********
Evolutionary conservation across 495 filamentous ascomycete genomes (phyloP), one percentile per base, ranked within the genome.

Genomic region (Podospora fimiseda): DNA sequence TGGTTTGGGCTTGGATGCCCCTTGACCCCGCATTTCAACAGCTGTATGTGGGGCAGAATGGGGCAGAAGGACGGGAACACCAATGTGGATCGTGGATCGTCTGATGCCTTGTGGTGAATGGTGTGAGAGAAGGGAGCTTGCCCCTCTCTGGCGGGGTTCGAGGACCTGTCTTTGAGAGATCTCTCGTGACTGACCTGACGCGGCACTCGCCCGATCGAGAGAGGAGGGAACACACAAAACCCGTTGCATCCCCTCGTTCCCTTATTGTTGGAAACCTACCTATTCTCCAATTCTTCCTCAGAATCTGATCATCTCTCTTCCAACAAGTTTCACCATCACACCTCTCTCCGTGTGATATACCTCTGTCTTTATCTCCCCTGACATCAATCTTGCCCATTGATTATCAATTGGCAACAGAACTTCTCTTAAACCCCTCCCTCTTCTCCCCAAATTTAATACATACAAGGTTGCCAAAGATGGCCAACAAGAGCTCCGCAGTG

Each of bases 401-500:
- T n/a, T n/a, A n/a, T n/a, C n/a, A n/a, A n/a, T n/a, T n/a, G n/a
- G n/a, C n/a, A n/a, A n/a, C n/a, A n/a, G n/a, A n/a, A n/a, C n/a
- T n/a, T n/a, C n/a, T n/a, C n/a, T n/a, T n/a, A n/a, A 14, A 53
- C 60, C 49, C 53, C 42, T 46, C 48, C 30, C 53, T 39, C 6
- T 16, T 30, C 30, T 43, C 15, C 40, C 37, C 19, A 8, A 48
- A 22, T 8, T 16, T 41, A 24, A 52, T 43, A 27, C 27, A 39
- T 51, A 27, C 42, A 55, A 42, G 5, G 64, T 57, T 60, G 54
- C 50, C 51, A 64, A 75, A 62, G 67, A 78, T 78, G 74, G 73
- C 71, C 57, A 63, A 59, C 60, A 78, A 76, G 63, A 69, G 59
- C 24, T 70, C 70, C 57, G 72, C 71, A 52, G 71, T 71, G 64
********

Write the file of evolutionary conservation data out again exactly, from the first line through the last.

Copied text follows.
Evolutionary conservation across 495 filamentous ascomycete genomes (phyloP), one percentile per base, ranked within the genome.

Genomic region (Podospora fimiseda): DNA sequence TGGTTTGGGCTTGGATGCCCCTTGACCCCGCATTTCAACAGCTGTATGTGGGGCAGAATGGGGCAGAAGGACGGGAACACCAATGTGGATCGTGGATCGTCTGATGCCTTGTGGTGAATGGTGTGAGAGAAGGGAGCTTGCCCCTCTCTGGCGGGGTTCGAGGACCTGTCTTTGAGAGATCTCTCGTGACTGACCTGACGCGGCACTCGCCCGATCGAGAGAGGAGGGAACACACAAAACCCGTTGCATCCCCTCGTTCCCTTATTGTTGGAAACCTACCTATTCTCCAATTCTTCCTCAGAATCTGATCATCTCTCTTCCAACAAGTTTCACCATCACACCTCTCTCCGTGTGATATACCTCTGTCTTTATCTCCCCTGACATCAATCTTGCCCATTGATTATCAATTGGCAACAGAACTTCTCTTAAACCCCTCCCTCTTCTCCCCAAATTTAATACATACAAGGTTGCCAAAGATGGCCAACAAGAGCTCCGCAGTG

Each of bases 401-500:
- T n/a, T n/a, A n/a, T n/a, C n/a, A n/a, A n/a, T n/a, T n/a, G n/a
- G n/a, C n/a, A n/a, A n/a, C n/a, A n/a, G n/a, A n/a, A n/a, C n/a
- T n/a, T n/a, C n/a, T n/a, C n/a, T n/a, T n/a, A n/a, A 14, A 53
- C 60, C 49, C 53, C 42, T 46, C 48, C 30, C 53, T 39, C 6
- T 16, T 30, C 30, T 43, C 15, C 40, C 37, C 19, A 8, A 48
- A 22, T 8, T 16, T 41, A 24, A 52, T 43, A 27, C 27, A 39
- T 51, A 27, C 42, A 55, A 42, G 5, G 64, T 57, T 60, G 54
- C 50, C 51, A 64, A 75, A 62, G 67, A 78, T 78, G 74, G 73
- C 71, C 57, A 63, A 59, C 60, A 78, A 76, G 63, A 69, G 59
- C 24, T 70, C 70, C 57, G 72, C 71, A 52, G 71, T 71, G 64